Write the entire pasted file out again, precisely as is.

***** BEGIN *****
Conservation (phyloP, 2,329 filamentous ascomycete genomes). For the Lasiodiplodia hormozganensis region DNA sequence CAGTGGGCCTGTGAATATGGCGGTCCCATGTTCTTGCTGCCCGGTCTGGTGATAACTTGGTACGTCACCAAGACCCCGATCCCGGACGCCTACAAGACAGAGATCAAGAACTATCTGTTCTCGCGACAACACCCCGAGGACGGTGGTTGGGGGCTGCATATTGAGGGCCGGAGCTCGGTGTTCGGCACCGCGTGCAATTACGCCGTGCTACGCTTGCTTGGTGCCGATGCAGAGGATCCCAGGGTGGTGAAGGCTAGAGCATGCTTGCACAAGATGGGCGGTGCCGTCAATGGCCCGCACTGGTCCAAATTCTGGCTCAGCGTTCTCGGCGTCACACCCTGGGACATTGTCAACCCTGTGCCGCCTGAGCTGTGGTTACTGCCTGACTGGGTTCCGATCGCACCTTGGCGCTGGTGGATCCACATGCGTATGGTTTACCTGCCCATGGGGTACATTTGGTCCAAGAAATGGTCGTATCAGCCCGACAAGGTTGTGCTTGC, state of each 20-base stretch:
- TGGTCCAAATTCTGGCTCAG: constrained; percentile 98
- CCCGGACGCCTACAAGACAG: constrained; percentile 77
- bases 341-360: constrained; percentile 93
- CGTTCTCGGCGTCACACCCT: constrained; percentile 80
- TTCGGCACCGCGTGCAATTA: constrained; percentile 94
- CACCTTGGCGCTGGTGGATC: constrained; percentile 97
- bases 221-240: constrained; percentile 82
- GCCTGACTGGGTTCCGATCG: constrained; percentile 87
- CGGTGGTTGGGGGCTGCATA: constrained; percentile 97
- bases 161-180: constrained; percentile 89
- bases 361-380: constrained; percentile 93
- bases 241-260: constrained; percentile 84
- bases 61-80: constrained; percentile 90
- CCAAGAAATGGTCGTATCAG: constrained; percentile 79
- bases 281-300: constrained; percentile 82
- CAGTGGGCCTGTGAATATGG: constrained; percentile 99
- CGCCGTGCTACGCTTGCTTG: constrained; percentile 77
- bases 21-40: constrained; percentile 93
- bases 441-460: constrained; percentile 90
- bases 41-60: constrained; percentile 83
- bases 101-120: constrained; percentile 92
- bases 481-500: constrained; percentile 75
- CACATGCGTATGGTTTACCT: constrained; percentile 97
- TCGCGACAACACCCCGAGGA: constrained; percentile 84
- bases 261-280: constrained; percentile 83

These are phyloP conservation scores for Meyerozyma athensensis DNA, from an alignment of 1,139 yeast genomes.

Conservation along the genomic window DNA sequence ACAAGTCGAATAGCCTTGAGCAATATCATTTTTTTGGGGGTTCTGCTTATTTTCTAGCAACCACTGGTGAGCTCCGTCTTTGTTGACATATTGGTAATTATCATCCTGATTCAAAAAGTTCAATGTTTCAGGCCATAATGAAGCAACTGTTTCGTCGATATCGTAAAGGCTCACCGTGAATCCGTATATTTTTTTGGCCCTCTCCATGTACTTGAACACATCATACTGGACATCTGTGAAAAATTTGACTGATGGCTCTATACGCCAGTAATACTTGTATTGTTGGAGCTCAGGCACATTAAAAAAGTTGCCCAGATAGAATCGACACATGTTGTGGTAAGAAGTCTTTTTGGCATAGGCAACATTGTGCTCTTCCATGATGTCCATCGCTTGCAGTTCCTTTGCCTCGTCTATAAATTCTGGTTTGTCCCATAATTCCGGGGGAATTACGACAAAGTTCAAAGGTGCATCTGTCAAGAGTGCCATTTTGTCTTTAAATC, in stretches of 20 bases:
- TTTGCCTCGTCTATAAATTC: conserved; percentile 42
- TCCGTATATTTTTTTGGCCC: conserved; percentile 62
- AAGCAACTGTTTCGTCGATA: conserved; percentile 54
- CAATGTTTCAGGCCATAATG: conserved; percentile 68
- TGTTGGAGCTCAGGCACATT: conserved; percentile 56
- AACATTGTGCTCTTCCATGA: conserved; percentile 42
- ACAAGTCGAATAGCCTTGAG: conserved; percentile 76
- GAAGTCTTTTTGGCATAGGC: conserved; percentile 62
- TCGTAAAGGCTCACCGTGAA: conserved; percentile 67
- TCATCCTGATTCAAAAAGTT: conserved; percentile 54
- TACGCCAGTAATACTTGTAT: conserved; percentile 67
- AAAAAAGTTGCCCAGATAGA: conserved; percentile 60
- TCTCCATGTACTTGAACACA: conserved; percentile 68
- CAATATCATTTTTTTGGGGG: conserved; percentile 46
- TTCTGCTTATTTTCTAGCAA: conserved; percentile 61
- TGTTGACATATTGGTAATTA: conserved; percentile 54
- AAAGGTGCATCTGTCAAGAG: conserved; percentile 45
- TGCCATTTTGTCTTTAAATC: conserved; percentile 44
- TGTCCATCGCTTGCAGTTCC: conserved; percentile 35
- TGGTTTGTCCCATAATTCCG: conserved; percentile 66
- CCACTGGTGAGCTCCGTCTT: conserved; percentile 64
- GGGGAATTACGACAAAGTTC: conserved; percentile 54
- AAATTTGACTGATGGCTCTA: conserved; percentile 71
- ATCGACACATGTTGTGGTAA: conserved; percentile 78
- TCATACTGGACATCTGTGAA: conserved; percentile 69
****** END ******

Conservation (phyloP, 2,329 filamentous ascomycete genomes). For the Lasiodiplodia hormozganensis region DNA sequence CAGTGGGCCTGTGAATATGGCGGTCCCATGTTCTTGCTGCCCGGTCTGGTGATAACTTGGTACGTCACCAAGACCCCGATCCCGGACGCCTACAAGACAGAGATCAAGAACTATCTGTTCTCGCGACAACACCCCGAGGACGGTGGTTGGGGGCTGCATATTGAGGGCCGGAGCTCGGTGTTCGGCACCGCGTGCAATTACGCCGTGCTACGCTTGCTTGGTGCCGATGCAGAGGATCCCAGGGTGGTGAAGGCTAGAGCATGCTTGCACAAGATGGGCGGTGCCGTCAATGGCCCGCACTGGTCCAAATTCTGGCTCAGCGTTCTCGGCGTCACACCCTGGGACATTGTCAACCCTGTGCCGCCTGAGCTGTGGTTACTGCCTGACTGGGTTCCGATCGCACCTTGGCGCTGGTGGATCCACATGCGTATGGTTTACCTGCCCATGGGGTACATTTGGTCCAAGAAATGGTCGTATCAGCCCGACAAGGTTGTGCTTGC, state of each 20-base stretch:
- TGGTCCAAATTCTGGCTCAG: constrained; percentile 98
- CCCGGACGCCTACAAGACAG: constrained; percentile 77
- bases 341-360: constrained; percentile 93
- CGTTCTCGGCGTCACACCCT: constrained; percentile 80
- TTCGGCACCGCGTGCAATTA: constrained; percentile 94
- CACCTTGGCGCTGGTGGATC: constrained; percentile 97
- bases 221-240: constrained; percentile 82
- GCCTGACTGGGTTCCGATCG: constrained; percentile 87
- CGGTGGTTGGGGGCTGCATA: constrained; percentile 97
- bases 161-180: constrained; percentile 89
- bases 361-380: constrained; percentile 93
- bases 241-260: constrained; percentile 84
- bases 61-80: constrained; percentile 90
- CCAAGAAATGGTCGTATCAG: constrained; percentile 79
- bases 281-300: constrained; percentile 82
- CAGTGGGCCTGTGAATATGG: constrained; percentile 99
- CGCCGTGCTACGCTTGCTTG: constrained; percentile 77
- bases 21-40: constrained; percentile 93
- bases 441-460: constrained; percentile 90
- bases 41-60: constrained; percentile 83
- bases 101-120: constrained; percentile 92
- bases 481-500: constrained; percentile 75
- CACATGCGTATGGTTTACCT: constrained; percentile 97
- TCGCGACAACACCCCGAGGA: constrained; percentile 84
- bases 261-280: constrained; percentile 83

These are phyloP conservation scores for Meyerozyma athensensis DNA, from an alignment of 1,139 yeast genomes.

Conservation along the genomic window DNA sequence ACAAGTCGAATAGCCTTGAGCAATATCATTTTTTTGGGGGTTCTGCTTATTTTCTAGCAACCACTGGTGAGCTCCGTCTTTGTTGACATATTGGTAATTATCATCCTGATTCAAAAAGTTCAATGTTTCAGGCCATAATGAAGCAACTGTTTCGTCGATATCGTAAAGGCTCACCGTGAATCCGTATATTTTTTTGGCCCTCTCCATGTACTTGAACACATCATACTGGACATCTGTGAAAAATTTGACTGATGGCTCTATACGCCAGTAATACTTGTATTGTTGGAGCTCAGGCACATTAAAAAAGTTGCCCAGATAGAATCGACACATGTTGTGGTAAGAAGTCTTTTTGGCATAGGCAACATTGTGCTCTTCCATGATGTCCATCGCTTGCAGTTCCTTTGCCTCGTCTATAAATTCTGGTTTGTCCCATAATTCCGGGGGAATTACGACAAAGTTCAAAGGTGCATCTGTCAAGAGTGCCATTTTGTCTTTAAATC, in stretches of 20 bases:
- TTTGCCTCGTCTATAAATTC: conserved; percentile 42
- TCCGTATATTTTTTTGGCCC: conserved; percentile 62
- AAGCAACTGTTTCGTCGATA: conserved; percentile 54
- CAATGTTTCAGGCCATAATG: conserved; percentile 68
- TGTTGGAGCTCAGGCACATT: conserved; percentile 56
- AACATTGTGCTCTTCCATGA: conserved; percentile 42
- ACAAGTCGAATAGCCTTGAG: conserved; percentile 76
- GAAGTCTTTTTGGCATAGGC: conserved; percentile 62
- TCGTAAAGGCTCACCGTGAA: conserved; percentile 67
- TCATCCTGATTCAAAAAGTT: conserved; percentile 54
- TACGCCAGTAATACTTGTAT: conserved; percentile 67
- AAAAAAGTTGCCCAGATAGA: conserved; percentile 60
- TCTCCATGTACTTGAACACA: conserved; percentile 68
- CAATATCATTTTTTTGGGGG: conserved; percentile 46
- TTCTGCTTATTTTCTAGCAA: conserved; percentile 61
- TGTTGACATATTGGTAATTA: conserved; percentile 54
- AAAGGTGCATCTGTCAAGAG: conserved; percentile 45
- TGCCATTTTGTCTTTAAATC: conserved; percentile 44
- TGTCCATCGCTTGCAGTTCC: conserved; percentile 35
- TGGTTTGTCCCATAATTCCG: conserved; percentile 66
- CCACTGGTGAGCTCCGTCTT: conserved; percentile 64
- GGGGAATTACGACAAAGTTC: conserved; percentile 54
- AAATTTGACTGATGGCTCTA: conserved; percentile 71
- ATCGACACATGTTGTGGTAA: conserved; percentile 78
- TCATACTGGACATCTGTGAA: conserved; percentile 69